TSP

Inflation is increasing over the slow rate at which it grew during the last decade. No one would dare call today’s rate of inflation “rampant”, as it was 2.2% in the month of May, though many expect inflation to creep closer to 3% by year end. Since 1926, inflation has roughly averaged 3% per year. Even this modest rate of inflation can cause a loss in purchasing power if it is sustained over a long period of time.

Using the “rule of 72”, a sustained 3% inflation rate would cause the value of a dollar to be cut in half in twenty four years. An individual who retires at age 60 has a better than fifty-fifty chance of living another 24 years.

The “rule of 72” posits that if you divide a rate of inflation into the number 72, the answer is the number of years it takes for the purchasing power of a dollar to be cut in half. The “rule” can be also be used to determine how many years it would take for the value of a dollar to double. If you earned a steady 6% return on your investments, they would double every twelve years.

FERS and Social Security Indexed

Two of our retirement income sources are indexed for inflation; our FERS annuity and Social Security. Social Security has a full inflation adjustment and FERS has a modified inflation adjustment. The Thrift Savings Plan, however, is not indexed for inflation. If we want be able to adjust our TSP withdrawals for inflation, we will have to figure out how to do so. Many financial advisors suggest following what is called the “4% rule”. This rule has an individual begin withdrawing from their TSP at a 4% rate and adjusting it annually for inflation.

$500,000 sounds like a lot of money today and would yield an income of $20,000 per year if we follow the “4% rule”. If an employee started saving in the TSP today with a goal of accumulating $500,000 by the time of their retirement in thirty years, and we had inflation averaging 3% per year, in twenty four years TSP balance would give them the equivalent of $250,000 in today’s dollars; an annual income equal to roughly $10,000 in today’s dollars. This tells me that we will need more than we think we will in our TSP accounts by the time we retire.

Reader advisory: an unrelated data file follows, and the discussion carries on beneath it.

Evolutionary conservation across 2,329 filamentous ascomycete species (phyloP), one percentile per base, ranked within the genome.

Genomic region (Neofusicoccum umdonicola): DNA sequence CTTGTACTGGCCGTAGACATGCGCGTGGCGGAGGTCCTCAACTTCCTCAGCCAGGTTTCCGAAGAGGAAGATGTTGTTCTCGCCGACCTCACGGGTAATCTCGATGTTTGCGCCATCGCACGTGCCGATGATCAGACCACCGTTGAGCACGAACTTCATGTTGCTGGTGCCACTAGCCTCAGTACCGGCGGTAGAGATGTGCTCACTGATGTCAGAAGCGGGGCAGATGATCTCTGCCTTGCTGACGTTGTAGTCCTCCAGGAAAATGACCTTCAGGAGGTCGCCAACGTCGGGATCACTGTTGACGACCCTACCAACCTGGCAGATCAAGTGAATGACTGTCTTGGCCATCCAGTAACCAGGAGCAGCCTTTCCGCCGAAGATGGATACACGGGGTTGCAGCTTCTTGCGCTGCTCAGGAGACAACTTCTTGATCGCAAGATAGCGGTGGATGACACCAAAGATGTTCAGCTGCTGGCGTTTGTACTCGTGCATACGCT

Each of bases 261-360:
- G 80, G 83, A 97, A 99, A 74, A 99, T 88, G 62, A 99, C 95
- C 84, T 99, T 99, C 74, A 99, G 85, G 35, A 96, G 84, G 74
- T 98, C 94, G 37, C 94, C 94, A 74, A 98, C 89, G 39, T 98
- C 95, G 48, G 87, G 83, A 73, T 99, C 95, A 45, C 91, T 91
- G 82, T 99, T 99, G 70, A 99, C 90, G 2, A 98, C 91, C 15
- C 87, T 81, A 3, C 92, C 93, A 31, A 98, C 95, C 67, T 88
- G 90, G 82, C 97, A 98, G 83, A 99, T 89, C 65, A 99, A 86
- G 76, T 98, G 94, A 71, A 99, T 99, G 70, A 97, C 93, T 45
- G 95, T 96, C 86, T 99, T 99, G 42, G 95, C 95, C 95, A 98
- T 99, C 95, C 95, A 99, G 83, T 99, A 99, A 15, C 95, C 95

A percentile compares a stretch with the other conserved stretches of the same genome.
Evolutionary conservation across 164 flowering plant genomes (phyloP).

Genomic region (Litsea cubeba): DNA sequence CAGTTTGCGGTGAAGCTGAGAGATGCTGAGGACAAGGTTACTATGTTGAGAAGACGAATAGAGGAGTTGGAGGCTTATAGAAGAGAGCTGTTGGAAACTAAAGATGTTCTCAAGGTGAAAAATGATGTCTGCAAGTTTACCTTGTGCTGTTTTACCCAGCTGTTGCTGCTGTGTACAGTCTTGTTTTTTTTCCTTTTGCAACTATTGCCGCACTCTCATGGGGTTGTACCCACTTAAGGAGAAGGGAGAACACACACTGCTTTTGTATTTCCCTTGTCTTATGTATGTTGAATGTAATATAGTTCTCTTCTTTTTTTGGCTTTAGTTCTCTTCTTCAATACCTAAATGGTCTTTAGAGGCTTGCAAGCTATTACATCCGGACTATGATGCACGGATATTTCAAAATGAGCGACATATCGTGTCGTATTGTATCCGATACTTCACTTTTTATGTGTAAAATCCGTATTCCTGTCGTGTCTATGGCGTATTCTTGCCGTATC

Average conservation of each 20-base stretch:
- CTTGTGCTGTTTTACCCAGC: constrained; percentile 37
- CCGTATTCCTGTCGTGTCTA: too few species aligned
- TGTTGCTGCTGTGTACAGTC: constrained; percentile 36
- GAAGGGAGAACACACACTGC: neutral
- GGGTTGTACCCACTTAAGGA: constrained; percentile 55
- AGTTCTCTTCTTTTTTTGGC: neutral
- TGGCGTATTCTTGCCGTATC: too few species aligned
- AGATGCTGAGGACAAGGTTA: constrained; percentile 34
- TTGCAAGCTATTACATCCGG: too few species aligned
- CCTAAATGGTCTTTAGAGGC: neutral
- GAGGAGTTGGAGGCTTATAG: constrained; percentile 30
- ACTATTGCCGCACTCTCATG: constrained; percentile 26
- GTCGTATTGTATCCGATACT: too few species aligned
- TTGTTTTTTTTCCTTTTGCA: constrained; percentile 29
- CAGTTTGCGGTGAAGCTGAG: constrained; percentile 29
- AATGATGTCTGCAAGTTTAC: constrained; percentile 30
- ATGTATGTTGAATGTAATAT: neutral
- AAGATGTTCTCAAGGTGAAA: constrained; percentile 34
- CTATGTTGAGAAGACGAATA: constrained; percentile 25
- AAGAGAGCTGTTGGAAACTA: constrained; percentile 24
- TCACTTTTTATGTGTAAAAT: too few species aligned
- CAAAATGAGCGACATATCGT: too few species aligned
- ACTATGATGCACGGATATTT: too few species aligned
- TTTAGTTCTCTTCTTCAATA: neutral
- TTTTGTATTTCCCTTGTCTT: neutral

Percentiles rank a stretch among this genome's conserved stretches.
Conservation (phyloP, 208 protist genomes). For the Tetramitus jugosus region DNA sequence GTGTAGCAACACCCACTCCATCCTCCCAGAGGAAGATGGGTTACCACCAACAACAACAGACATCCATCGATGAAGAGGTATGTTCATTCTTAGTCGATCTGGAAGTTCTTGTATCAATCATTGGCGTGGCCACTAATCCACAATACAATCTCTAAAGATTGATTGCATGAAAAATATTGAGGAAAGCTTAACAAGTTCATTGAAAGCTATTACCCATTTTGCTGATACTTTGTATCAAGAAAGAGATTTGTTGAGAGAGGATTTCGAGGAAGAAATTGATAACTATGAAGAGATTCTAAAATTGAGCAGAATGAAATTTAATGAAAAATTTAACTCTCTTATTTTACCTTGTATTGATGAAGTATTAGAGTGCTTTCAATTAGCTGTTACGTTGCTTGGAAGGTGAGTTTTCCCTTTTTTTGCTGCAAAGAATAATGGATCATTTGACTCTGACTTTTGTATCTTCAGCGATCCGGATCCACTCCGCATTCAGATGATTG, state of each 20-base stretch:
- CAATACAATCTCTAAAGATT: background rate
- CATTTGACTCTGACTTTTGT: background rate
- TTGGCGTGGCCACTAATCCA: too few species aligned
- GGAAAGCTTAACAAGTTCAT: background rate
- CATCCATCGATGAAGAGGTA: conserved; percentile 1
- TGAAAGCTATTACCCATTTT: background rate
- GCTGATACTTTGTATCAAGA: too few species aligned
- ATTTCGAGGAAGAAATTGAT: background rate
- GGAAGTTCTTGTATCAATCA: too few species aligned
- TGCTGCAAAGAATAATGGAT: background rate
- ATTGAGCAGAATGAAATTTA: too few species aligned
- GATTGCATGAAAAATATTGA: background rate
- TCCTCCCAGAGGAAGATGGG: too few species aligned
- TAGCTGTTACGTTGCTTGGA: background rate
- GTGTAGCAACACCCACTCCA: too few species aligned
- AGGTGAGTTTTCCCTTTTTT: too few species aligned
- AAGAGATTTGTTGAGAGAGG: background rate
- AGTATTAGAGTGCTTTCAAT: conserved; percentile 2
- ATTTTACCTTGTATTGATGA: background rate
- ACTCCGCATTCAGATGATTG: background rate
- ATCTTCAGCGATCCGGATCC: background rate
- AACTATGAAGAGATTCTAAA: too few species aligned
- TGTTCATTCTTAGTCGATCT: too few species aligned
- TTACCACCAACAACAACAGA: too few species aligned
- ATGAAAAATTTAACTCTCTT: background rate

See also Understanding Inflation and the TSP

There is good news in that every fund in the Thrift Savings Plan has outpaced inflation since its inception. On the TSP website, in the “forms and publications” section, one can find “Fund Sheets” for each of the five basic funds. These sheets list how each fund did against inflation from their inception to the end of the most recent calendar year. The inflation charts compare what $100 would have turned into if it was invested in the fund on the day of the fund’s inception, with how the purchasing power of $100 would have been eroded by inflation.

What follows is how each of the funds has fared against inflation as of December 31, 2017.

$100 invested in the G Fund at its inception on April 1, 1987 would be worth $461 today and you would need $222 of today’s dollars to buy what $100 bought back then.

$100 invested in the F Fund at its inception on January 1, 1988 would be worth $615 today and you would need $216 of today’s dollars to buy what $100 bought back then.

$100 invested in the C Fund at its inception on January 1, 1988 would be worth $2,016 today and you would need $216 of today’s dollars to buy what $100 bought back then.

$100 invested in the S Fund at its inception on May 1, 2001 would be worth $444 today and you would need $140 of today’s dollars to buy what $100 bought back then.

$100 invested in the I Fund at its inception on May 1, 2001 would be worth $234 today and you would need $140 of today’s dollars to buy what $100 bought back then.

Keep in mind the fact that the various TSP funds were introduced at different times, so the results above are not directly comparable. This leads me to believe that there’s no such thing as too much money in the TSP!